Tony Rice - Biography

By J Poet

Guitarist and singer Tony Rice is one of the top flatpickers in bluegrass, known for his clear ringing tone, impeccable timing and imaginative lead lines. He’s also a first-class rhythm guitarist and the sideman of choice for a legion of A-list bandleaders including David Grisman, J.D. Crowe, Doyle Lawson, Peter Rowan and the late Jerry Garcia, to name just a few. Since the mid-1990s, Rice has experienced on-going vocal problems and focuses more on his renowned guitar prowess than his singing.


Rice was born in Danville, Virginia in 1951, but grew up in Los Angeles, California. His father, Herb Rice, was a well-known amateur bluegrass picker and introduced Tony and his brother Larry to the southern genre when they were very young. Tony and Larry modeled their early playing on the sounds of Roland and Clarence White of the Kentucky Colonels, with Tony choosing a Martin D-28 in emulation of White. The brothers also jammed with notable young up-and-coming players like Ry Cooder, Herb Pederson and Chris Hillman.


In 1970, Rice had moved back to Kentucky to join the Bluegrass Alliance, but J.D. Crowe spotted him and added him to the line-up of ensemble, J.D. Crowe’s New South—a super-group of contemporary bluegrass. When Ricky Skaggs joined in 1974, the band made J.D. Crowe & the New South (1973, Starday) considered by many as the first newgrass album. When it was reissued on Rounder (1986), it became the label’s biggest hit to date. Rice picked up some pointers on his own timing and finger work from watching and working with Crowe, but when innovative mandolinist David Grisman called, he moved to San Francisco to become part of the first David Grisman Quintet. His jazzy guitar picking helped forge Grisman’s so-called “dawg music,” which is alternatively called newgrass. During his five years with Grisman, he appeared on The David Grisman Quintet (1975, Kaleidoscope; 1990, Rhino) and Hot Dawg (1978, A&M). Rice then started his own eclectic band, which he called The Tony Rice Unit.


As a solo artist, Rice was able to give free reign to his creativity and recorded California Autumn (1975, Rebel) with members of The New South backing him up. The album featured renditions of older tunes such as “Beaumont Rag” and “Red Haired Boy.” Tony Rice (1977) with Grisman, Crowe and Jerry Douglas, followed—the first of many to be released on the Rounder label—and is considered by many hardcore bluegrass fans as Rice’s greatest album.


Acoustics (1979, Rounder; re-issue 1994, Rounder) with the Unit and Sam Bush and Mike Marshall came out two years later, further propelling so-called new acoustic music. In 1979, Rice put out Manzanita (Rounder), a banjo-less bluegrass outing, and the Unit’s Gypsy jazz combined well with the bluegrass. Mar West (1980 Rounder) was a showcase of talented acoustic players ranging from Sam Bush, Todd Phillips and Richard Greene, whose violin work stands out.


When Crowe created the studio-only Bluegrass Album Band in 1981, Rice was the guitarist and made five albums with the group: The Bluegrass Album, Vol. 1 (1982 Rounder), The Bluegrass Album, Vol. 2 (1982, Rounder), The Bluegrass Album, Vol. 3: California Connection (1983, Rounder), The Bluegrass Album, Vol. 4 (1984, Rounder), and The Bluegrass Album, Vol. 5: Sweet Sunny South (1989, Rounder).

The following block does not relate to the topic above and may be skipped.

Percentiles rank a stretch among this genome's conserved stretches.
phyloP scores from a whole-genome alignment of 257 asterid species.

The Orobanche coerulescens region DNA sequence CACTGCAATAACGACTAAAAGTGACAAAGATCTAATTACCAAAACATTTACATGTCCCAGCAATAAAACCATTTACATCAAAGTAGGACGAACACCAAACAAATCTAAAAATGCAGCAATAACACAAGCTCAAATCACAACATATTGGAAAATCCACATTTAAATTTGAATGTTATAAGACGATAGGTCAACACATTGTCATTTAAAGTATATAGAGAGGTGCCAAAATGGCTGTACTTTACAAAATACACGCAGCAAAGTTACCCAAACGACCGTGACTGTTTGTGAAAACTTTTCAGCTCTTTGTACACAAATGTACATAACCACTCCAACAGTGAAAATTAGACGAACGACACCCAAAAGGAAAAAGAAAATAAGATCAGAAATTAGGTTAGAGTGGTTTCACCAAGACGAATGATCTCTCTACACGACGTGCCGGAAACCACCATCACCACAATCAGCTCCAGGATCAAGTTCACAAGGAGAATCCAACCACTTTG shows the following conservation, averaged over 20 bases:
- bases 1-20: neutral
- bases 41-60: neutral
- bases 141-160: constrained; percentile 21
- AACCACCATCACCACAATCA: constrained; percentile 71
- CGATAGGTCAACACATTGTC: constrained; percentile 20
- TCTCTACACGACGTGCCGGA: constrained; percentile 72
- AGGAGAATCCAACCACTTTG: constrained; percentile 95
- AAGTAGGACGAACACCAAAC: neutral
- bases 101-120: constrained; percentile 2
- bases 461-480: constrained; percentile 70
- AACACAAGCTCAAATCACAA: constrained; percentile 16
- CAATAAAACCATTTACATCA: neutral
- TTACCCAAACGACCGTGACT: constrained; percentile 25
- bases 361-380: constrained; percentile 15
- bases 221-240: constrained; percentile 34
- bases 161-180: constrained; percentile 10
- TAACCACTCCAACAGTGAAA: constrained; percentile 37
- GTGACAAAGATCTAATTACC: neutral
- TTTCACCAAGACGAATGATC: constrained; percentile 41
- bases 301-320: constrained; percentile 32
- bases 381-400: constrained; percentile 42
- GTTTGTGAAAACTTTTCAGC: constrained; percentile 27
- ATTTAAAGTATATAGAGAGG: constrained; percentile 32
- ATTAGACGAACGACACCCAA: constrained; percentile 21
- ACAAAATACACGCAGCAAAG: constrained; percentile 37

Under his own name, Rice made Skaggs and Rice (1980, Sugar Hill) a traditional close harmony bluegrass outing, and Still Inside (1981, Rounder) a jazzy foray that he entered into with the Unit. Backwaters (1982, Rounder) is considered the Unit’s jazzgrass masterpiece, as it crosses plains and blurs the lines between jazz, bluegrass and ethereal new acoustic music. The solo Church Street Blues (1982, Sugar Hill) was next, followed by Cold on the Shoulder (1984 Rounder), which covered contemporary singer/songwriters like Dylan, Gordon Lightfoot and Randy Newman. Me & My Guitar (1986, Rounder) further investigates Lightfoot songs and re-imagines them, and Native American (1988, Rounder) was more about being an American citizen than an indigenous people, featuring a small electric band backing him up. Native American boasts the track, “John Wilkes Booth,” a sort of continuation to a song about the assassination of Abraham Lincoln from Me & My Guitar.


Rice also participated in more than a dozen side projects over the years, including the low-key traditional folk albums Blake & Rice (1987, Rounder) and Blake & Rice 2 (1987 Rounder) with Norman Blake; The Rice Brothers (1989, Rounder) and The Rice Brothers, Vol. 2 (1994, Rounder) with his brothers Larry, Wyatt and Ronnie; River Suite for Two Guitars (1995, Sugar Hill), which is a meditative two-guitar suite with John Calini; Out Of The Woodwork (1997, Rounder); Rice, Rice, Hillman & Pedersen (1999, Rounder); Runnin’ Wild (2001, Rounder) with a super-cast of himself, Hillman & Pedersen; You Were There For Me (2004, Rounder); and Quartet (2007, Rounder) with Peter Rowan. In 2008 Rice released the compilation Night Flyer: The Singer Songwriter Collection, which included a few unreleased tracks.



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